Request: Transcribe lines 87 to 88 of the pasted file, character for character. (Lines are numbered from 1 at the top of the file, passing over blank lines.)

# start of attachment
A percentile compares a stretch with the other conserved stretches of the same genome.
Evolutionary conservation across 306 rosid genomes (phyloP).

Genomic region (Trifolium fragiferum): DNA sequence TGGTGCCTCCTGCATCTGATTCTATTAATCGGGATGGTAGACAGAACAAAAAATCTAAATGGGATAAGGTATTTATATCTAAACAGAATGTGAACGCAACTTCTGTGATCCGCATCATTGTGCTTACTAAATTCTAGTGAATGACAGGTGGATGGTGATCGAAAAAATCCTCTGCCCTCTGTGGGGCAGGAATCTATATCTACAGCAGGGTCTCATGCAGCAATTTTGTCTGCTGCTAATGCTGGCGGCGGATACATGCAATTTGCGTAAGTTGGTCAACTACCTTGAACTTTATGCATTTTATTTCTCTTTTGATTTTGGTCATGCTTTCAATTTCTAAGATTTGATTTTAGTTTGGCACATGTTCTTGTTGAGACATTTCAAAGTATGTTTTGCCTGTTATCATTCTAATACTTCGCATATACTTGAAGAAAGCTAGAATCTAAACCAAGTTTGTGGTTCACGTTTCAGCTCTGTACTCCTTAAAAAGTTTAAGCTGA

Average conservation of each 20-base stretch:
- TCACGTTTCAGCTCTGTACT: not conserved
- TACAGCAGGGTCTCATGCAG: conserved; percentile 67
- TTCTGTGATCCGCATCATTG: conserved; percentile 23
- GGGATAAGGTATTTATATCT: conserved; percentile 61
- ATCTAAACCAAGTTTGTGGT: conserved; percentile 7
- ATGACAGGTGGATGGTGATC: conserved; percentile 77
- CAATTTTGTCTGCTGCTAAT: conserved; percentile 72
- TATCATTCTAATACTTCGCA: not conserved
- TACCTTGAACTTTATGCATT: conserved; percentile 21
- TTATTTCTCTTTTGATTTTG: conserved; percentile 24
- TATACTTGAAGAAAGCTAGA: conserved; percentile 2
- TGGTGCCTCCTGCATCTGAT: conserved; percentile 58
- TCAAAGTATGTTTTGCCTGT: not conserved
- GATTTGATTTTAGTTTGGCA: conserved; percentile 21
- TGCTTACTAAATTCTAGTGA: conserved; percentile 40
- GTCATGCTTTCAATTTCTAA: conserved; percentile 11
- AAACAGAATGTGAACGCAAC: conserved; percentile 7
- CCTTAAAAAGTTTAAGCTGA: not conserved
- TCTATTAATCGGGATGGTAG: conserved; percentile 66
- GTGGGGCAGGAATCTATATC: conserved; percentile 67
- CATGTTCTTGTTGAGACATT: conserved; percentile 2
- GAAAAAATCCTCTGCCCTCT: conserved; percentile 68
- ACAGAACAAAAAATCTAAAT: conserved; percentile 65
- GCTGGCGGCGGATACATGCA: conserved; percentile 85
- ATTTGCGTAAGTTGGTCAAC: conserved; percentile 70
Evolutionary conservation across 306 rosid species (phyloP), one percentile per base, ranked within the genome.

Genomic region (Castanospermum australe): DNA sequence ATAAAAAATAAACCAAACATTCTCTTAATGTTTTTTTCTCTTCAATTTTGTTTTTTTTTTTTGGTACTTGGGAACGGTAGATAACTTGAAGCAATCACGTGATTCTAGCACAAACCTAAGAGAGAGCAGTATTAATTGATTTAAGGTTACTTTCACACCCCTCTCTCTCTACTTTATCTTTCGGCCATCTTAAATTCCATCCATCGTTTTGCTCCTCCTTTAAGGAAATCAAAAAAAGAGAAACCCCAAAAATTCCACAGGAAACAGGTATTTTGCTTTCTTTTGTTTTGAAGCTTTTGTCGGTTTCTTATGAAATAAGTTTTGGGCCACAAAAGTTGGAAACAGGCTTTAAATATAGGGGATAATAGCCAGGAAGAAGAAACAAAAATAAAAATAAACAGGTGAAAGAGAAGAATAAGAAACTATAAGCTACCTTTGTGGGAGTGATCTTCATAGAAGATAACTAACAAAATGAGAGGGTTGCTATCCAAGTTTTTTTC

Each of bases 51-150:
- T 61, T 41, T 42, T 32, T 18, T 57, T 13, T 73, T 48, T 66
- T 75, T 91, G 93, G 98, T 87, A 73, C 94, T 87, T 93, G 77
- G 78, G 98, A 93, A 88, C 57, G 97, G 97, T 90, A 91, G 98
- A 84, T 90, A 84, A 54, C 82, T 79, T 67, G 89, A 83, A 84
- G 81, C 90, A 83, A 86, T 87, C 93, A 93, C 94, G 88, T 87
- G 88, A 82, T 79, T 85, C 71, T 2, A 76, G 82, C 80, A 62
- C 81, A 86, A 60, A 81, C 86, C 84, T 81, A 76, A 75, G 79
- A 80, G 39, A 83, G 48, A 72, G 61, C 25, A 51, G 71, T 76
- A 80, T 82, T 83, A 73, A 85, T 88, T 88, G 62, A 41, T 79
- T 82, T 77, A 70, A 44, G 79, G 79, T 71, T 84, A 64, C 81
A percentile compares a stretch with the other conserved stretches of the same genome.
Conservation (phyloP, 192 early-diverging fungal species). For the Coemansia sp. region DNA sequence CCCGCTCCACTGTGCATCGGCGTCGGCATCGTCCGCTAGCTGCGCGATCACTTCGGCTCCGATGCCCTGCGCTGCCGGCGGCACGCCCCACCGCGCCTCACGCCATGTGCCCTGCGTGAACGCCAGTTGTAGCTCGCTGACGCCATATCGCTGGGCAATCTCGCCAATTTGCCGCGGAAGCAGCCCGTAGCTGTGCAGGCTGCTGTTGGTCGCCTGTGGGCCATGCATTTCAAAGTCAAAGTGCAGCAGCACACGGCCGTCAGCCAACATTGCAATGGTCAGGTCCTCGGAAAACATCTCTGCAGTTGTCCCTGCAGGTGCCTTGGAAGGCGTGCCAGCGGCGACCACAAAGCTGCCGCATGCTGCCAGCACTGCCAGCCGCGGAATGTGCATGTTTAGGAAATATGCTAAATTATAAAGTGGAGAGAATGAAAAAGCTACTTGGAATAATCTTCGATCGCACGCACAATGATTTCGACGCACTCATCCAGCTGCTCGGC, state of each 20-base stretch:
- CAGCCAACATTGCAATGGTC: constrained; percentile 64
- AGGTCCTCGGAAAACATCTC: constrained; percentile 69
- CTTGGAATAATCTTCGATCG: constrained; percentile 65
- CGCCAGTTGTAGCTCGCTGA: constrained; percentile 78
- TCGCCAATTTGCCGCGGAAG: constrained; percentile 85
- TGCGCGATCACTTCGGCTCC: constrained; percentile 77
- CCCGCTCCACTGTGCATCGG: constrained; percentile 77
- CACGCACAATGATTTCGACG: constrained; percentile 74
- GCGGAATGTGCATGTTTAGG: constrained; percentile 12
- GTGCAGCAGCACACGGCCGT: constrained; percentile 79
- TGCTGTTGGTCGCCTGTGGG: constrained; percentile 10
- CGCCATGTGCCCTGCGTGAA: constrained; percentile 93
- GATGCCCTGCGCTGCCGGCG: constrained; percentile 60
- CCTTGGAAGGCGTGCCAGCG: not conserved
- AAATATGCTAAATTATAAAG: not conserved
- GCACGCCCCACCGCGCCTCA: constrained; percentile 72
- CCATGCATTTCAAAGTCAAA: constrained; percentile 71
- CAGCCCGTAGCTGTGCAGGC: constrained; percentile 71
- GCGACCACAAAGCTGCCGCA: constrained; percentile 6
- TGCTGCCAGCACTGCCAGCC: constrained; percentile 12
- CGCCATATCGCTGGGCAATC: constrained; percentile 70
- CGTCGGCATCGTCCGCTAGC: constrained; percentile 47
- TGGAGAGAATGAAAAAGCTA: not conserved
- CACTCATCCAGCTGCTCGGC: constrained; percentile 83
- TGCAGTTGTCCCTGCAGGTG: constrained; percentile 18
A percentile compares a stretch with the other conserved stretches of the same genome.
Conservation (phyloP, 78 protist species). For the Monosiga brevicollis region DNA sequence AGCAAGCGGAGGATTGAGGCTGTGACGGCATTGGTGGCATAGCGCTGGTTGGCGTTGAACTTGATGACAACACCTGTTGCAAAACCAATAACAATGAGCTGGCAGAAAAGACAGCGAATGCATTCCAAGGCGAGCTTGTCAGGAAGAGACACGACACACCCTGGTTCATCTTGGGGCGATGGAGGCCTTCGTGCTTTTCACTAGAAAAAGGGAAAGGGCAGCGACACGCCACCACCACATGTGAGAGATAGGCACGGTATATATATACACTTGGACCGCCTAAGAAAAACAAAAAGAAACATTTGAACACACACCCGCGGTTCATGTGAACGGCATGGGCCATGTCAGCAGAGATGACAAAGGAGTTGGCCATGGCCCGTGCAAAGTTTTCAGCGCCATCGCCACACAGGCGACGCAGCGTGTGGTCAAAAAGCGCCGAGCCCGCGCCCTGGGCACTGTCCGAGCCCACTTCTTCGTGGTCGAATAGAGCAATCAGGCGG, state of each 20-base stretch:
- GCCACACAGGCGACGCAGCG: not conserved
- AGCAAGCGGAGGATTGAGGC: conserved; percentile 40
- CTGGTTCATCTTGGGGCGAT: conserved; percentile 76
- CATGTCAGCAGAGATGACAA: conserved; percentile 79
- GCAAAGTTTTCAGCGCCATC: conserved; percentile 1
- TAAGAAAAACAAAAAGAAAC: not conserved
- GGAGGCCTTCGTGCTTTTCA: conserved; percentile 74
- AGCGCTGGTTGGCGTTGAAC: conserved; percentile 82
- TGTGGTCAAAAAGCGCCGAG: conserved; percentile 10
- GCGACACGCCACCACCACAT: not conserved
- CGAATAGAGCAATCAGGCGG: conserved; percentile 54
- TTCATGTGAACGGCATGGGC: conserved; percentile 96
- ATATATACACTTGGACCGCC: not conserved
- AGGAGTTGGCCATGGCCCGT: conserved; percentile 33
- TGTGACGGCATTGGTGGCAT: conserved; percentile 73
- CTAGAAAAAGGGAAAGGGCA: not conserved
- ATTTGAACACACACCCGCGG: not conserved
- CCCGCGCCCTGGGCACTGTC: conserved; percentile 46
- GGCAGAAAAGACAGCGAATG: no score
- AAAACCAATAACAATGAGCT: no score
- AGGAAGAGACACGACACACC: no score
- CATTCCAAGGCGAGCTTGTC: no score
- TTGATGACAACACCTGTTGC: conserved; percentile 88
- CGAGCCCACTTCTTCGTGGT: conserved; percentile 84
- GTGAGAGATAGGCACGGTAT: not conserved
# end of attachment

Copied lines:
- CTAGAAAAAGGGAAAGGGCA: not conserved
- ATTTGAACACACACCCGCGG: not conserved